1. ANZ dragging their feet makes Apple Pay (and Android Pay, presumably) painful to use too in comparison to other banks/issuers (so, American Express here in AU). With Amex, you get real time notifications pushed to all your Apple Pay devices after using the card (no matter how you actually use the card, whether via Apple Pay, or on the internet).

    ANZ can’t do this, and at best you only get a local notification on the device you used Apple Pay on, and then you have to wait ~5 days for the payment to be processed and then actually appear in their mobile banking apps. Heck, I can’t even see pending transactions made with my ANZ credit cards.

    While Apple Pay (and Android Pay) helps make ANZ more appealing for technology savvy customers (who aren’t already customers at least), it definitely is a shock trying to use my ANZ cards after using products from other banks, like CommBank.

    • I think people who have not used CommBank in the past three years just do not understand what a modern bank is. Going back to another bank is like using something from the 1990’s — their websites really are that bad. I take CommBank’s innovation for granted these days — don’t know how I could run my business without it.

      • I’m no fan of CBA but I agree here.

        Especially the integration with Xero and their Android app.

    • The lack of real time updates is the reason I moved from ANZ. Not being able to see credit card transactions for days and sometimes weeks is a joke. CBA and even to an extent Westpac have this real time. While ANZ can innovate at the presentation/engagement layer, their core systems let them down from the total customer experience point of view.

    • But will the banks’ IT systems actually be able to keep up? I suspect not. There is still a lot of overnight reconciliation going on out there. Archaic.

      • Core banking has nothing to do with payments systems or card transaction systems. They are totally different things. Core banking systems handle products like mortgages, deposits, personal loans etc.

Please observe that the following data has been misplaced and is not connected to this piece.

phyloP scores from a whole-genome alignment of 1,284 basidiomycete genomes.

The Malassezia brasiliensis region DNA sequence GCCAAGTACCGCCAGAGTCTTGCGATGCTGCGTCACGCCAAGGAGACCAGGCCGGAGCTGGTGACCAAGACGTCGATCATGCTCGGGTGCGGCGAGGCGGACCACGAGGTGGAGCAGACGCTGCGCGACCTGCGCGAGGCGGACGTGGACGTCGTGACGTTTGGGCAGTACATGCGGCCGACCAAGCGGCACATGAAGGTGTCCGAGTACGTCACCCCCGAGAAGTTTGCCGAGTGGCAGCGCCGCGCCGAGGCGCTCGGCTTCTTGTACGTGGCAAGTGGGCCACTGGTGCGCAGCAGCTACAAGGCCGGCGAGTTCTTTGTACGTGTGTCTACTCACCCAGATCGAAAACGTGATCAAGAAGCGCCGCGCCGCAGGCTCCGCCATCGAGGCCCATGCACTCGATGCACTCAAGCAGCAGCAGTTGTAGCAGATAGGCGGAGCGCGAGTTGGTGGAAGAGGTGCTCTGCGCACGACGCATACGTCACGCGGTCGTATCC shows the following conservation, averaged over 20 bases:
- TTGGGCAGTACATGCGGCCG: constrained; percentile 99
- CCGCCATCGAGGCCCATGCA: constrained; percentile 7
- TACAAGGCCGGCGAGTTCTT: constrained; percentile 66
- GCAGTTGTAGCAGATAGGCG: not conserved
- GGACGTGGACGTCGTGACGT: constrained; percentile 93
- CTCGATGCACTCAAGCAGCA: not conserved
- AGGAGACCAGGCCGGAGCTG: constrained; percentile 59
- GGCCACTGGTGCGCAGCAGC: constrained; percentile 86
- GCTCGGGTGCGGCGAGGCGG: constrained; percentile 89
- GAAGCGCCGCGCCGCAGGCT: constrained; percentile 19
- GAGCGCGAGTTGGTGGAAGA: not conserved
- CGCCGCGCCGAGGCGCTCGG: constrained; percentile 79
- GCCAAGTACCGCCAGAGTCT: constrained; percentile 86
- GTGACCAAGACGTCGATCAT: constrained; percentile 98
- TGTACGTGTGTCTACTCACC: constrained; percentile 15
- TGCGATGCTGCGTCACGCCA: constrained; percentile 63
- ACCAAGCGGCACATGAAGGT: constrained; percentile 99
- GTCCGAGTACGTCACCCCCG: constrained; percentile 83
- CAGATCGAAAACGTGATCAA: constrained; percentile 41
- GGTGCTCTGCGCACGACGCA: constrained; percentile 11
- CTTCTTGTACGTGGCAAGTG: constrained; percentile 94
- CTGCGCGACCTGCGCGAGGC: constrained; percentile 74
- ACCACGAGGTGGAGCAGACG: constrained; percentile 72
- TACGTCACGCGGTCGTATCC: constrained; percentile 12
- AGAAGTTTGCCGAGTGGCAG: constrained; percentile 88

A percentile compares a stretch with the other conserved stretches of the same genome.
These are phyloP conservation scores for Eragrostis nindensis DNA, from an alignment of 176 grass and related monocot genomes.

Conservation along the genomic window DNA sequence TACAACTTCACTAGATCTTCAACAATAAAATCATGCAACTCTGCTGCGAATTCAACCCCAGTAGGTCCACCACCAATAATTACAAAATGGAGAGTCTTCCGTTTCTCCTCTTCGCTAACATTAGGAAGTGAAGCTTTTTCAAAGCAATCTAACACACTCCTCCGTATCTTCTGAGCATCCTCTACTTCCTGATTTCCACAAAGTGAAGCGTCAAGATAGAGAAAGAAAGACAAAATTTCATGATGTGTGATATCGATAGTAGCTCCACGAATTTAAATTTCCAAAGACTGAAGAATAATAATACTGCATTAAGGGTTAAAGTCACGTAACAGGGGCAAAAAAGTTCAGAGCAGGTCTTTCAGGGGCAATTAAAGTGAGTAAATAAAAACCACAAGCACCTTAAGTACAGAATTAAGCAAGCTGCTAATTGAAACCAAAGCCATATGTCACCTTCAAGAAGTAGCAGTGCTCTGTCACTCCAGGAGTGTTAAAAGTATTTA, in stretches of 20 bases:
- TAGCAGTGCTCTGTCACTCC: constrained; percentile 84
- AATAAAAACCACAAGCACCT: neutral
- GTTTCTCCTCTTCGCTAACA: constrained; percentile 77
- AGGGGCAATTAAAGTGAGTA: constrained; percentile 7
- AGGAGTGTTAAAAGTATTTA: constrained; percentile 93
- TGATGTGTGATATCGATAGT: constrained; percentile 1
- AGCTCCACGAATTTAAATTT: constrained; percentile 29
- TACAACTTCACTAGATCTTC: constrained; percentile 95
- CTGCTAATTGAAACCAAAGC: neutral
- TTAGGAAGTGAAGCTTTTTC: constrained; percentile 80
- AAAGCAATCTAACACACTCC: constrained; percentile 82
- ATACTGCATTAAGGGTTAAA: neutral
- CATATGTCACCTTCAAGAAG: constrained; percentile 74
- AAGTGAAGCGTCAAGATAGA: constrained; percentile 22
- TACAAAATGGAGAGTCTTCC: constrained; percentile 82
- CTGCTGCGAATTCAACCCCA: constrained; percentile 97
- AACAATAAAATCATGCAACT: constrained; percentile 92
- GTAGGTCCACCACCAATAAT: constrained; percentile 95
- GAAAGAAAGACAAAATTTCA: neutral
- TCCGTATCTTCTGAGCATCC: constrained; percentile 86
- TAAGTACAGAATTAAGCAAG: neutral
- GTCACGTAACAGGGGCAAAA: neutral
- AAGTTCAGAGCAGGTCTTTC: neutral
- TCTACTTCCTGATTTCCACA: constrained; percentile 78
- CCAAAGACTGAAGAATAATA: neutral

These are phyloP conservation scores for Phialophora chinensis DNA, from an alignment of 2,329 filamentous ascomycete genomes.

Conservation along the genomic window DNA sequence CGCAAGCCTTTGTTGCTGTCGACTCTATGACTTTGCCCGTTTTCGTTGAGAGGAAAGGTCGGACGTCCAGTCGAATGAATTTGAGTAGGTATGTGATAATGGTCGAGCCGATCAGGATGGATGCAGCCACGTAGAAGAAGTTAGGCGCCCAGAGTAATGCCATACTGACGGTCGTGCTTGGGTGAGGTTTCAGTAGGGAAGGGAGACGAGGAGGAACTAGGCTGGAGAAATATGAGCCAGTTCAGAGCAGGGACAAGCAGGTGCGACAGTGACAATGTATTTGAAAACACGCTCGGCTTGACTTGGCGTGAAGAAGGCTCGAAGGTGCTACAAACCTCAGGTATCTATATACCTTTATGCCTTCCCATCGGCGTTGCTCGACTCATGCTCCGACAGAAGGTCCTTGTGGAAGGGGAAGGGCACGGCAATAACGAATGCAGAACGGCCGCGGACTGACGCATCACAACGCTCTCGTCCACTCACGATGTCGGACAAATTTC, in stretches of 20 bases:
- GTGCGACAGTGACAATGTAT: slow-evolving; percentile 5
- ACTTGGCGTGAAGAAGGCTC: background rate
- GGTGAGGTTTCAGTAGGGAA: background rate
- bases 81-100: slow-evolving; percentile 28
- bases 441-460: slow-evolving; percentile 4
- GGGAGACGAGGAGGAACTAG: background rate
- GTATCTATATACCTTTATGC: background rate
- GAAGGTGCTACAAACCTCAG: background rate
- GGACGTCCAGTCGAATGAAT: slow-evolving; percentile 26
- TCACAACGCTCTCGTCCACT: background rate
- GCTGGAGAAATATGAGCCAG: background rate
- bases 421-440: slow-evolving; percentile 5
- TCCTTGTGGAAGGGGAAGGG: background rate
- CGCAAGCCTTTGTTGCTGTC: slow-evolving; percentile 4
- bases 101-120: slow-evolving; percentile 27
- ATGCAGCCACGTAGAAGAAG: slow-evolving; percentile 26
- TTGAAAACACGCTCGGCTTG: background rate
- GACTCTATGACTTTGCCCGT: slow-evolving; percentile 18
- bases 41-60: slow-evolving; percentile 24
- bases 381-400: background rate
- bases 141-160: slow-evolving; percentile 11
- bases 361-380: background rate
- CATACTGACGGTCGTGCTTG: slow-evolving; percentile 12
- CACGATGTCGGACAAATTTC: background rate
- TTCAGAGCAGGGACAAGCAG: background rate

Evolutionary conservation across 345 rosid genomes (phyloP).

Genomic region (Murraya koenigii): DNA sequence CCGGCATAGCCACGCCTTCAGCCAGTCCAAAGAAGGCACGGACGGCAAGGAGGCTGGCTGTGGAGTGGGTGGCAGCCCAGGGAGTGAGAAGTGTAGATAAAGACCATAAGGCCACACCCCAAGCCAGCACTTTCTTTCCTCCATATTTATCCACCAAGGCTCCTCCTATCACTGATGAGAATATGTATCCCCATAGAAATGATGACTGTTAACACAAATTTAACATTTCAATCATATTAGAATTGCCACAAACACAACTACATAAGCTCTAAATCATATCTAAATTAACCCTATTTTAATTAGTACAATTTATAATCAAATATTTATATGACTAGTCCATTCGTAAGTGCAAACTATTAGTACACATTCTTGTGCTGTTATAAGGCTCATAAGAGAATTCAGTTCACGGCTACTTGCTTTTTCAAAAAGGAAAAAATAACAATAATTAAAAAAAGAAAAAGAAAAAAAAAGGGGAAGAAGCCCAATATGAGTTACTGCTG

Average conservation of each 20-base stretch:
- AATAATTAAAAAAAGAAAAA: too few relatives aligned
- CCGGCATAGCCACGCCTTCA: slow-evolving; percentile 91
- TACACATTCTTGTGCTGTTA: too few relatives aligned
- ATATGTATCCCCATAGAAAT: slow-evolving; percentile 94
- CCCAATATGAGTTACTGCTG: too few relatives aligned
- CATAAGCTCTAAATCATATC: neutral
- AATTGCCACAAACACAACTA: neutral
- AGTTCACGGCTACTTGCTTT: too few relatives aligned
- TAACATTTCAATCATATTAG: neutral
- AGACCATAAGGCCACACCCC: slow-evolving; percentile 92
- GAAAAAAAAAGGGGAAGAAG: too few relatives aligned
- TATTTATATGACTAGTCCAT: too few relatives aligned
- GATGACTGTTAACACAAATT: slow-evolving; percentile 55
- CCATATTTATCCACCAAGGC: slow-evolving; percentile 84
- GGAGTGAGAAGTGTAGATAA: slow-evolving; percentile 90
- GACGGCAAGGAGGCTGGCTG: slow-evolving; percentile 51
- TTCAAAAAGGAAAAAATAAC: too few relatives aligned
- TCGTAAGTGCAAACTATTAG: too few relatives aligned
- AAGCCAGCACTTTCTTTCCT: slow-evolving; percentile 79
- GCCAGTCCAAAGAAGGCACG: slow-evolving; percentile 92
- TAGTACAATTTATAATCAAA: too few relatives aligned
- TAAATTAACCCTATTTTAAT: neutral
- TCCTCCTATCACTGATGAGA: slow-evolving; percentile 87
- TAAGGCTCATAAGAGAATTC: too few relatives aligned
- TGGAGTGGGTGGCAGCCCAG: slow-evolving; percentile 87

It is interesting that you mention CBA – their payment system is known in the industry for being flakey and going down at peak periods.

  2. Look at Fifth Third Bank’s approach to COTS vs bespoke technology: for years they ran a home-grown core banking system (in IBM mainframe Assembler) along with home-grown database and TP monitor software. When I was there (early 2000’s) I was appalled!
    Scott spent many years there and learned the good and bad side of “very” legacy apps.

    Contrast that with NAB (with whom I also worked long ago) Their CIO was a fan of COTS and standardized apps.

    Before NAB & 53 I did work for/with Citicorp, and they too loved their heavily customized bespoke software.

    People’s experiences shape their behaviors, for good or ill.

  3. Are CIO’s scared to do major overhaul during their tenure?? ensuring to complete their tenure with minimal risk.

    Nobody will wait to get into a problem situation and then fix the core banking. Today is generation where everybody wants to identify problem before they happen and hence moving to implement AI solutions to aid in this. ANZ needs to seriously rethink about their strategies before it is late to recover.